The man poised to replace Rex Tillerson as the leader of America’s most influential energy giant helped transform Exxon Mobil’s refining business from a poor cousin of oil production to the primary profit generator.
Darren Woods, the company’s refining boss since 2012, may be named the next chief executive officer after Tillerson was picked as secretary of state by President-elect Donald Trump on Tuesday. Even if Tillerson doesn’t become the top diplomat — three Republican senators have expressed misgivings about his nomination — he’s due to retire no later than March, when he will reach Exxon’s mandatory retirement age.
Woods, 51, would inherit a drilling and refining behemoth hamstrung by a 2 1/2 -year slump in energy markets, ill-timed investments in North American shale and Russia, and allegations of deceiving investors with a climate-change cover-up.
Still, Trump’s election, OPEC’s plan to cut production and Woods’s ability to boost the value of the company’s refineries have all combined to change the face of the industry for Exxon heading into the future.
Never miss a local story.
A President Trump will “absolutely” be a boon to Exxon and the rest of the oil industry, said Fadel Gheit, an analyst at Oppenheimer & Co. “The industry hasn’t asked for a hand up from Washington, but instead has said, ‘Get off our backs.’ Less regulation means less burden” on oil explorers.
Woods’s elevation to CEO was telegraphed with his December 2015 promotion to president and the board of directors. He has been a member of the six-person management committee that oversees day-to-day operations since June 2014.
For the past five quarters at Exxon, refining has outperformed so-called upstream oil and natural gas wells, a reversal of the traditional relationship. Since June 2015, Exxon’s refineries and related business lines raked in $6.34 billion, compared with $3.05 billion for the oil and gas business.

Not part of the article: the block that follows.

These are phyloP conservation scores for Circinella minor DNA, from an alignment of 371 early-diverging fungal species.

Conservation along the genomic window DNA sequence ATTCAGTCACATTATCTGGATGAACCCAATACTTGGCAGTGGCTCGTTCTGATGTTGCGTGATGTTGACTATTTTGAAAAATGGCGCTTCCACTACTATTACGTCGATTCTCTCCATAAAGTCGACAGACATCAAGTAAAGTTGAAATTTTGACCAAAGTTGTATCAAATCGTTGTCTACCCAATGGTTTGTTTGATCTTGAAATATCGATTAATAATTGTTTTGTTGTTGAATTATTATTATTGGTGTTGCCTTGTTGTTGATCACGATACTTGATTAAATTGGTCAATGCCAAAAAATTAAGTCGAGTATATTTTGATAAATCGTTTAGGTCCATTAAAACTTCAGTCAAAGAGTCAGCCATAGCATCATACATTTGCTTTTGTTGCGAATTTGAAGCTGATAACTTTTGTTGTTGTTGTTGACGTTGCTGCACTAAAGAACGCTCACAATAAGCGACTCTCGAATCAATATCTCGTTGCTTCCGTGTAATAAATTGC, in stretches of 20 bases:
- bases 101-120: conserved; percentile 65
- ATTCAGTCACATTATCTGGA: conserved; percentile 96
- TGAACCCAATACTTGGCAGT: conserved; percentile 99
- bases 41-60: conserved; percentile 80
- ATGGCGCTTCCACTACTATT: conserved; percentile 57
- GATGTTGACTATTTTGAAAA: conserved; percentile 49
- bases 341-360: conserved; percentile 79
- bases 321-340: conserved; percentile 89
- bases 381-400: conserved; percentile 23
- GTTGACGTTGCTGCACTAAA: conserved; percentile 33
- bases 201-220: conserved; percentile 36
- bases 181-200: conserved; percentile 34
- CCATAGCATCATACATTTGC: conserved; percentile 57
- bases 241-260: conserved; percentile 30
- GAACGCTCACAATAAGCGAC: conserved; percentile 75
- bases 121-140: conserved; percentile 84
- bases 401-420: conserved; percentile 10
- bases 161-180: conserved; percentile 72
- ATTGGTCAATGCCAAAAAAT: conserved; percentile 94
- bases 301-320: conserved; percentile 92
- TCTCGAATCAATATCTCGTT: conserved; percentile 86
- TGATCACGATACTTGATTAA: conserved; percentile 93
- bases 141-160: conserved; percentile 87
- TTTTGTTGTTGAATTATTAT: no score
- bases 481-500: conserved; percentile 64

During that same period, refining burned through just $3.1 billion in capital spending, compared with almost 10 times that amount — $22.9 billion — in the upstream segment.
A Kansas-born electrical engineer by training, Woods joined Exxon as an analyst in 1992 and rose through the ranks on the refining and chemicals side of the business. His main rival in the competition to succeed Tillerson was Jack Williams, a drilling engineer who oversaw oil and natural gas projects from Louisiana to Malaysia before taking control of XTO Energy, the Fort Worth-based shale explorer Exxon bought in 2010 for $35 billion.
One of Woods’s most pressing tasks will be figuring out how to rescue a stillborn Russian joint venture that locked up $1 billion in investments and a billion-barrel Arctic oil discovery behind a wall of international sanctions.
When Exxon signed a 2011 agreement to join with Rosneft in drilling Arctic, deepwater and shale fields, it was seen as a crowning achievement of Tillerson’s career. But the work slammed to a halt when the U.S. and European Union imposed economic sanctions against Russia in 2014.